In one situation, however, Fred's poor impulse control takes on a much more unsettling aspect. Fred is shown to be completely unable to resist the siren call of the gambling table. The moment Fred hears the word 'Bet', all he can do is hunt for a game to bet his money on.
Considering gambling addiction is a very real problem that regularly destroys the lives of its victims, having a crippling gambling addiction seems like a strange personality quirk to give to a cartoon character.
13 Betty's Innocent Possession That Carries A Sordid Past
Betty Rubble is as sweet and amenable a character as you can get. She doesn't anger easily, she's usually cheerful and optimistic, and she cooks a great meal. It is difficult to look at Betty, and imagine any kind of a dark chapter in her past life
Until you see the paddle she keeps among her souvenirs. The paddle apparently belongs to a sorority that college-age Betty belonged to. Anyone who knows anything about sorority clubs knows that the club is used as an instrument of punishment and even humiliation.
The fact that Betty came into contact with the paddle at some point in the past is surprising enough, but it is even more astonishing that she felt a deep enough attachment to the device to keep it stored among her belongings. Makes you wonder what she was up to in college...
12 Fred's Innocent Inquiry That Shocks A Hotel Manager
We don't mean to keep crapping on Fred Flintstone, but it must be admitted that he is not a very bright man. So legendary is his dim-wittedness that it essentially became the template for future dim-witted cartoon patriarchs, from Homer Simpson to Peter Griffin.
One famous example of Fred's lack was wits occurred at a time when Wilma was about to give birth to Pebbles. Barney gets Wilma inside a hospital. Fred, being Fred, somehow manages to lose his way and winds up inside a hotel. Still thinking he's inside the hospital, Fred walks up to the manager and says "I'm looking for my wife. She just came in here with my best friend."
The manager is understandably shocked, but the situation is mercifully sorted out fairly quickly, and Fred leaves for the hospital to witness the birth of his daughter.
11 Fred Makes A Shocking Reference To A Genre Of Movies
Oh, Fred, you're at it again! Not content to keep your dirty jokes confined to your best friend and confused hotel managers, now you feel compelled to trot them out in front of the doctor as well.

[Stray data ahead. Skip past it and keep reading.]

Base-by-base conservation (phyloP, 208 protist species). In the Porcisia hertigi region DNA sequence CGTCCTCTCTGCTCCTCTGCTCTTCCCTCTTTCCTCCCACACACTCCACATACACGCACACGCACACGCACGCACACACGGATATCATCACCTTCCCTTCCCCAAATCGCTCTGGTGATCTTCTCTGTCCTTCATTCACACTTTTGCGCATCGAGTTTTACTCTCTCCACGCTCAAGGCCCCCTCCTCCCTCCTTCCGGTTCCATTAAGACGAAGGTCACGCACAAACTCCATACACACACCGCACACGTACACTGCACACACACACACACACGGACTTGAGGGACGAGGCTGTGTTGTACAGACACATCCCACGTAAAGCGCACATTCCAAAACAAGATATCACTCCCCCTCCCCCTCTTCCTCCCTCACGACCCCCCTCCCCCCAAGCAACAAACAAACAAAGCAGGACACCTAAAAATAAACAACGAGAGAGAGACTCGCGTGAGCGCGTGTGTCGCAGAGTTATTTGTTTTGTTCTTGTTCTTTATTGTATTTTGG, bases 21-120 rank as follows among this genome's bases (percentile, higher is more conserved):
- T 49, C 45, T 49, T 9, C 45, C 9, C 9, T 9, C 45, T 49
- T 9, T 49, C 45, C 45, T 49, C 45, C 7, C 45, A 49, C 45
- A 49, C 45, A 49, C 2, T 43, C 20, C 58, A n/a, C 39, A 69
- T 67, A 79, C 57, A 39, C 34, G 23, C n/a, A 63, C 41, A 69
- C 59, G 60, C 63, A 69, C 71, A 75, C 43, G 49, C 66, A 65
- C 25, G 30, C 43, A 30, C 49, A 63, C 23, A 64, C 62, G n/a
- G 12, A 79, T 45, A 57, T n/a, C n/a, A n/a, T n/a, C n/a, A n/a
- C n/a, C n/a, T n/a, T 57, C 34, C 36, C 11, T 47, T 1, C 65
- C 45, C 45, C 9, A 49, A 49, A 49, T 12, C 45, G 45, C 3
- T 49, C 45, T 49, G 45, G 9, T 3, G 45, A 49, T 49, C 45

This incident occurs in the primetime special Fred's Final Fling. In the episode, we see Fred at the doctor's office. He's there for a check-up, which also includes having his x-ray taken. The doctor holds up the x-ray for a closer look. Fred chooses that moment to make a quip: "How 'bout it, Doc? Flintstone in an x-ray-ted picture!"
Guffaws from the audience follow. Not only was the line a dirty joke, but it was also a sly reference to the fact that The Flintstones had by that time expanded beyond their cartoon into toys, comics, and every other type of conceivable merchandise.
10 Barney Flips The Dirty Script On Fred
In most cases, Fred is the instigator, while Barney is the follower. That means Fred usually gets all the good jokes, while Barney has to be content with being the appreciative audience. In one rare instance, however, Barney got to be the guy with the epic one-liner, although it was the type of quip you have difficulty believing managed to get past the censors.
In the episode, Fred and Barney are relaxing at home, discussing their television watching skills (look, not every Flinstone plotline could be a gem). Anyway, in the course of the conversation, Fred asks Barney "How's your antenna?" It's an innocent enough question. But then Barney takes it to a whole other, dirty level by replying with a smirk, "Just fine, Fred! How's yours?" To cap it all off, Fred looks quite offended by the turn the conversation had taken...